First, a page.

Islamic State terrorists in France: ‘It’s far from over’
The French press focused on the deadly knife attack carried out on Saturday by a Chechen-born man in central Paris. The attack, for which the Islamic State group later claimed responsibility, left four people injured and one dead. Libération and La Dépêche wrote that France remains a major target of the terrorist group. Libération lead with the headline “Islamic State: Why it’s far from over,” warning about the growing number of such “low-cost” attacks. Le Figaro raised questions about the country’s national security services, running the headline: “The Paris attack rekindles the debate on flagged individuals,” noting that the assailant had been flagged as radicalized.
Front pages focused on the deal reached on Sunday by the anti-establishment 5Star Movement and far-right League on a common governing platform and prime minister, whose name is due to be revealed later today. The deal emerged after a last-ditch effort to break a two-month impasse and avoid the Italian president imposing a “neutral government” or calling fresh elections. Il Gazzetino reported that the prime minister will be a politician. La Repubblica led with the headline “MS5 and League divided over immigration and security in their search for premier.”
The Spanish press was likewise dominated by a government breakthrough, after separatist and Puigdemont loyalist Quim Torra emerged as the likely new Catalan president. After Torra failed to obtain an absolute majority on Saturday, El Pais reported that the likely abstention of radical leftist Popular Unity Candidacy (CUP) on Monday would hand “Catalonia’s government to Torra.” El Mundo pointed out that the CUP decided to abstain in order to allow Torra to “make the republic effective” and reported that the radical party plans to demand “actions to achieve independence.”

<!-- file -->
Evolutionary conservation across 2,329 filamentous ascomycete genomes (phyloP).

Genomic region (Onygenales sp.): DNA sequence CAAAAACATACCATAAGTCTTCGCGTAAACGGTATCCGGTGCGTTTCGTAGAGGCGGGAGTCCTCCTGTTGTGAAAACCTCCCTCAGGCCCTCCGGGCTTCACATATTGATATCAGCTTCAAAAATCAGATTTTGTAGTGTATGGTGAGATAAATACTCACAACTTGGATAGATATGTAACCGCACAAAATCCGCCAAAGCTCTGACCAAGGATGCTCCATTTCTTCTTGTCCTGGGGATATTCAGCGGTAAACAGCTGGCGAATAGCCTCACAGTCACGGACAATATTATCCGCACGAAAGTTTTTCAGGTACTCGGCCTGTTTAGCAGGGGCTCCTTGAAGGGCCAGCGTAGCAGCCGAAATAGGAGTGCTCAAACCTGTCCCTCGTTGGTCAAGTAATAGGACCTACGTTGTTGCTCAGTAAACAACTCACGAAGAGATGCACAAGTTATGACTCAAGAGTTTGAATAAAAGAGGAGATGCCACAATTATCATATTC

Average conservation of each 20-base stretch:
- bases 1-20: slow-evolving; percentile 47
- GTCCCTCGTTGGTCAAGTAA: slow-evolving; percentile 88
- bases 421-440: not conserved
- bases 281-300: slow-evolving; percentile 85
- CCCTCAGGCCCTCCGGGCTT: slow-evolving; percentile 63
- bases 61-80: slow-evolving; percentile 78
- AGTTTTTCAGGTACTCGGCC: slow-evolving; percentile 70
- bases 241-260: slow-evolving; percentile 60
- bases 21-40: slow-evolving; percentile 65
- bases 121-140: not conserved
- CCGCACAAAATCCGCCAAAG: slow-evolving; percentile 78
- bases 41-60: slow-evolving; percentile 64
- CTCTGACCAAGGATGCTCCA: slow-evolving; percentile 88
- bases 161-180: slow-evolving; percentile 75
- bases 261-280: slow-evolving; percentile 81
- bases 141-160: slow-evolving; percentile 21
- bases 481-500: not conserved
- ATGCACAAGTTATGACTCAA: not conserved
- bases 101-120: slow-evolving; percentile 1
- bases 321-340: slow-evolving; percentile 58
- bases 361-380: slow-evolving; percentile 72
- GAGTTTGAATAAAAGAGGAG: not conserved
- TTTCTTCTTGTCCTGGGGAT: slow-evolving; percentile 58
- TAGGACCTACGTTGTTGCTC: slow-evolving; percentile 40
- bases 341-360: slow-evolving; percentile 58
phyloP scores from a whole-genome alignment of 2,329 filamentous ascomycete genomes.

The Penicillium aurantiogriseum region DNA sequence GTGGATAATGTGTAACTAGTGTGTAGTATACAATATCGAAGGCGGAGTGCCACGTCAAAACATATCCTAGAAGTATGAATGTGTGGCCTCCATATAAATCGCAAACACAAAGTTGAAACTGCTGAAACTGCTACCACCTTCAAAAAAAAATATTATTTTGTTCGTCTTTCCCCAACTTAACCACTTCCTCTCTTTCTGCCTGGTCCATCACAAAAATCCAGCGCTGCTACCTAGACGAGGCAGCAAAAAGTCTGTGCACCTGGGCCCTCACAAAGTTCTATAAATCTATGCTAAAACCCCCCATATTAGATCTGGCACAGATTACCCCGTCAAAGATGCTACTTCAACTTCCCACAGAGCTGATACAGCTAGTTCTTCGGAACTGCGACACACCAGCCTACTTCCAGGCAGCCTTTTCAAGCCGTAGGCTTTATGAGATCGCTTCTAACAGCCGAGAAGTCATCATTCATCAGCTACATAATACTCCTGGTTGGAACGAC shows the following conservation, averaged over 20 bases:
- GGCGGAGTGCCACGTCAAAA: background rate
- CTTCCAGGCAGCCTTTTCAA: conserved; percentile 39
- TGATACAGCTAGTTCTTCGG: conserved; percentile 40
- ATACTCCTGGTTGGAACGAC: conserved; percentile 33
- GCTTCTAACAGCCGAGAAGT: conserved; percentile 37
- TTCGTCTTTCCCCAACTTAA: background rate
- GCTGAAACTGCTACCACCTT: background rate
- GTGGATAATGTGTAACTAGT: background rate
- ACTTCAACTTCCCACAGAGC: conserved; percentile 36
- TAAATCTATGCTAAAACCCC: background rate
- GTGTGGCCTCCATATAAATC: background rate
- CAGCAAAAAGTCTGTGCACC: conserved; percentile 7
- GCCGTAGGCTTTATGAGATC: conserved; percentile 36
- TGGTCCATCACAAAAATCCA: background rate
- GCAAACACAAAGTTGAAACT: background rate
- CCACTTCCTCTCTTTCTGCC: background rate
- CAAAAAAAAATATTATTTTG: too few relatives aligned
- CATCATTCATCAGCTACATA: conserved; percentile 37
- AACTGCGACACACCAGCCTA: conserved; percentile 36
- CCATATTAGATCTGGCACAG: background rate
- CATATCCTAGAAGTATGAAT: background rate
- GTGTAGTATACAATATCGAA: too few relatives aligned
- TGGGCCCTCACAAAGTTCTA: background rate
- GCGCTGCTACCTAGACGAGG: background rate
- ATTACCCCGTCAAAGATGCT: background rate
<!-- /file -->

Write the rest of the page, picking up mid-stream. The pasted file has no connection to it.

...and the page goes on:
The Times focused on a speech to be given Monday by the head of the country’s spy agency, Andrew Parker, in which he is expected to address the March Skripal poisoning and accuse Russia of creating a “fog of lies.” The Daily Telegraph also focused on the speech, running the headline “M15 chief’s warning to Europe on security.” British papers also reported on the “legacy of Tessa Jowel,” after the former culture secretary died of a brain tumor over the weekend. The i reported on Jowel’s “victory” with news that the government plans to double its investment in brain cancer research, while the Guardian debuted its Grenfell Tower tribute series.
Der Tagesspiegel focused on the inauguration of the U.S. embassy in Jerusalem, set to take place today, writing that the move “raised criticism.” Papers also reported on Israel winning the Eurovision song contest on Saturday. Die Welt led with the headline “East Germany finally [set] to become a growth engine,” reporting on leading economists’ calls for “new approaches to economic consolidation and tax relief for companies” in the area.